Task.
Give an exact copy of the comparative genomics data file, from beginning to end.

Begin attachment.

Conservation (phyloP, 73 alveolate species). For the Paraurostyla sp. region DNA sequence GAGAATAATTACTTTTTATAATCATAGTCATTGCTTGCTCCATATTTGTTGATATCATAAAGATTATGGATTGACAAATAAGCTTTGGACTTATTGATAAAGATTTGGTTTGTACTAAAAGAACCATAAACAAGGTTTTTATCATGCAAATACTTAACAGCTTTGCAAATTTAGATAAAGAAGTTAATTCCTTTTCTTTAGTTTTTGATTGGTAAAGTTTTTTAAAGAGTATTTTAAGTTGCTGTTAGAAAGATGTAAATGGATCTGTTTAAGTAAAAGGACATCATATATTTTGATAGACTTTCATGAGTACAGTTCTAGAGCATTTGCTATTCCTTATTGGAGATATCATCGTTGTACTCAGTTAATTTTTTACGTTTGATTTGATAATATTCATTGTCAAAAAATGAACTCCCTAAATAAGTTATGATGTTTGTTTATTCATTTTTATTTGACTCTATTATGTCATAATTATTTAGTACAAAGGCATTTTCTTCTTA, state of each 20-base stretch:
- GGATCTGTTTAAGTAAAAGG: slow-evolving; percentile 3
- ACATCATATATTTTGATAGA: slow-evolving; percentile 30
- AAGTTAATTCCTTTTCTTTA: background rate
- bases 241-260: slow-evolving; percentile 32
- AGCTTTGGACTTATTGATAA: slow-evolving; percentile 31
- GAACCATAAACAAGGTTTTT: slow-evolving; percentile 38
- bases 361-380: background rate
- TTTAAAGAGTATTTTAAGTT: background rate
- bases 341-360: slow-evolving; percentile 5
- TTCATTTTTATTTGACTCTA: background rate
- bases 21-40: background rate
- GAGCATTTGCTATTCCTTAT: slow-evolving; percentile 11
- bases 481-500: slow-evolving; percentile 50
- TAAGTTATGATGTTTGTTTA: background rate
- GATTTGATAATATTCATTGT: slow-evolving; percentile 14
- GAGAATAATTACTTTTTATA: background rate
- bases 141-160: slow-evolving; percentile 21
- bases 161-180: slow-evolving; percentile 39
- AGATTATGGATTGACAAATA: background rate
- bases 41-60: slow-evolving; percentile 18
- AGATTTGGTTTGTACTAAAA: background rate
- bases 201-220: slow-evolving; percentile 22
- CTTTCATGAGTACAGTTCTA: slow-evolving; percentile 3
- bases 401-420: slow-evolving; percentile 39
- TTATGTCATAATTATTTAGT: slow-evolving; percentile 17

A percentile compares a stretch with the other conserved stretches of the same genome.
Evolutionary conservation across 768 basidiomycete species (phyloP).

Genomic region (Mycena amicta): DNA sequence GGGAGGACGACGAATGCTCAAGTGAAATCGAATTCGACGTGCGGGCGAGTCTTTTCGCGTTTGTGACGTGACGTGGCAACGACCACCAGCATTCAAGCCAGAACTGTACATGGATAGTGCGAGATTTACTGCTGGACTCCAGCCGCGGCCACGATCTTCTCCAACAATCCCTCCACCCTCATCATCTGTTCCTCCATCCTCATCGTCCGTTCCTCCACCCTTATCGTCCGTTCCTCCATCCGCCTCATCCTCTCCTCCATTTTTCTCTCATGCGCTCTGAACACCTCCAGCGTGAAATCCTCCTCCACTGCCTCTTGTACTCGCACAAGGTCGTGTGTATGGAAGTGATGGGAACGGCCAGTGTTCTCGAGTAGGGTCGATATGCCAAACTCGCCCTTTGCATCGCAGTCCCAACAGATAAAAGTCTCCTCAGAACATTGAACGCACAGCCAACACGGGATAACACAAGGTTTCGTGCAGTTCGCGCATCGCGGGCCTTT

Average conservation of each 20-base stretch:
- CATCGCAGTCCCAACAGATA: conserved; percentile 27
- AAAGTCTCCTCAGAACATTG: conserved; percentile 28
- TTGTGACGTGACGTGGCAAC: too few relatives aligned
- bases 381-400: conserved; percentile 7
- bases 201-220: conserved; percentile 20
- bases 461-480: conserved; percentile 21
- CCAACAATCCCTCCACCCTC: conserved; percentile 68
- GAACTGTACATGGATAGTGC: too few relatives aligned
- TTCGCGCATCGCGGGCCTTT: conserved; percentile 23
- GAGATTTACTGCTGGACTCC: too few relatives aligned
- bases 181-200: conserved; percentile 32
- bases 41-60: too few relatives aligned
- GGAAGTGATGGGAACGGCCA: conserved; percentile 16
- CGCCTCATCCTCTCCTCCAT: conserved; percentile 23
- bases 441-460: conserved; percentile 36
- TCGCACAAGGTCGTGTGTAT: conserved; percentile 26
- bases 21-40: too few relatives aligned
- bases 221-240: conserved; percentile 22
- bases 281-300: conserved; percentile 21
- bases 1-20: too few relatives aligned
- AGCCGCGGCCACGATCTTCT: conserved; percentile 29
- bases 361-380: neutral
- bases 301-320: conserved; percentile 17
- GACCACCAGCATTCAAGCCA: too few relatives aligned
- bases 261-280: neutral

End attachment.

Conservation (phyloP, 73 alveolate species). For the Paraurostyla sp. region DNA sequence GAGAATAATTACTTTTTATAATCATAGTCATTGCTTGCTCCATATTTGTTGATATCATAAAGATTATGGATTGACAAATAAGCTTTGGACTTATTGATAAAGATTTGGTTTGTACTAAAAGAACCATAAACAAGGTTTTTATCATGCAAATACTTAACAGCTTTGCAAATTTAGATAAAGAAGTTAATTCCTTTTCTTTAGTTTTTGATTGGTAAAGTTTTTTAAAGAGTATTTTAAGTTGCTGTTAGAAAGATGTAAATGGATCTGTTTAAGTAAAAGGACATCATATATTTTGATAGACTTTCATGAGTACAGTTCTAGAGCATTTGCTATTCCTTATTGGAGATATCATCGTTGTACTCAGTTAATTTTTTACGTTTGATTTGATAATATTCATTGTCAAAAAATGAACTCCCTAAATAAGTTATGATGTTTGTTTATTCATTTTTATTTGACTCTATTATGTCATAATTATTTAGTACAAAGGCATTTTCTTCTTA, state of each 20-base stretch:
- GGATCTGTTTAAGTAAAAGG: slow-evolving; percentile 3
- ACATCATATATTTTGATAGA: slow-evolving; percentile 30
- AAGTTAATTCCTTTTCTTTA: background rate
- bases 241-260: slow-evolving; percentile 32
- AGCTTTGGACTTATTGATAA: slow-evolving; percentile 31
- GAACCATAAACAAGGTTTTT: slow-evolving; percentile 38
- bases 361-380: background rate
- TTTAAAGAGTATTTTAAGTT: background rate
- bases 341-360: slow-evolving; percentile 5
- TTCATTTTTATTTGACTCTA: background rate
- bases 21-40: background rate
- GAGCATTTGCTATTCCTTAT: slow-evolving; percentile 11
- bases 481-500: slow-evolving; percentile 50
- TAAGTTATGATGTTTGTTTA: background rate
- GATTTGATAATATTCATTGT: slow-evolving; percentile 14
- GAGAATAATTACTTTTTATA: background rate
- bases 141-160: slow-evolving; percentile 21
- bases 161-180: slow-evolving; percentile 39
- AGATTATGGATTGACAAATA: background rate
- bases 41-60: slow-evolving; percentile 18
- AGATTTGGTTTGTACTAAAA: background rate
- bases 201-220: slow-evolving; percentile 22
- CTTTCATGAGTACAGTTCTA: slow-evolving; percentile 3
- bases 401-420: slow-evolving; percentile 39
- TTATGTCATAATTATTTAGT: slow-evolving; percentile 17

A percentile compares a stretch with the other conserved stretches of the same genome.
Evolutionary conservation across 768 basidiomycete species (phyloP).

Genomic region (Mycena amicta): DNA sequence GGGAGGACGACGAATGCTCAAGTGAAATCGAATTCGACGTGCGGGCGAGTCTTTTCGCGTTTGTGACGTGACGTGGCAACGACCACCAGCATTCAAGCCAGAACTGTACATGGATAGTGCGAGATTTACTGCTGGACTCCAGCCGCGGCCACGATCTTCTCCAACAATCCCTCCACCCTCATCATCTGTTCCTCCATCCTCATCGTCCGTTCCTCCACCCTTATCGTCCGTTCCTCCATCCGCCTCATCCTCTCCTCCATTTTTCTCTCATGCGCTCTGAACACCTCCAGCGTGAAATCCTCCTCCACTGCCTCTTGTACTCGCACAAGGTCGTGTGTATGGAAGTGATGGGAACGGCCAGTGTTCTCGAGTAGGGTCGATATGCCAAACTCGCCCTTTGCATCGCAGTCCCAACAGATAAAAGTCTCCTCAGAACATTGAACGCACAGCCAACACGGGATAACACAAGGTTTCGTGCAGTTCGCGCATCGCGGGCCTTT

Average conservation of each 20-base stretch:
- CATCGCAGTCCCAACAGATA: conserved; percentile 27
- AAAGTCTCCTCAGAACATTG: conserved; percentile 28
- TTGTGACGTGACGTGGCAAC: too few relatives aligned
- bases 381-400: conserved; percentile 7
- bases 201-220: conserved; percentile 20
- bases 461-480: conserved; percentile 21
- CCAACAATCCCTCCACCCTC: conserved; percentile 68
- GAACTGTACATGGATAGTGC: too few relatives aligned
- TTCGCGCATCGCGGGCCTTT: conserved; percentile 23
- GAGATTTACTGCTGGACTCC: too few relatives aligned
- bases 181-200: conserved; percentile 32
- bases 41-60: too few relatives aligned
- GGAAGTGATGGGAACGGCCA: conserved; percentile 16
- CGCCTCATCCTCTCCTCCAT: conserved; percentile 23
- bases 441-460: conserved; percentile 36
- TCGCACAAGGTCGTGTGTAT: conserved; percentile 26
- bases 21-40: too few relatives aligned
- bases 221-240: conserved; percentile 22
- bases 281-300: conserved; percentile 21
- bases 1-20: too few relatives aligned
- AGCCGCGGCCACGATCTTCT: conserved; percentile 29
- bases 361-380: neutral
- bases 301-320: conserved; percentile 17
- GACCACCAGCATTCAAGCCA: too few relatives aligned
- bases 261-280: neutral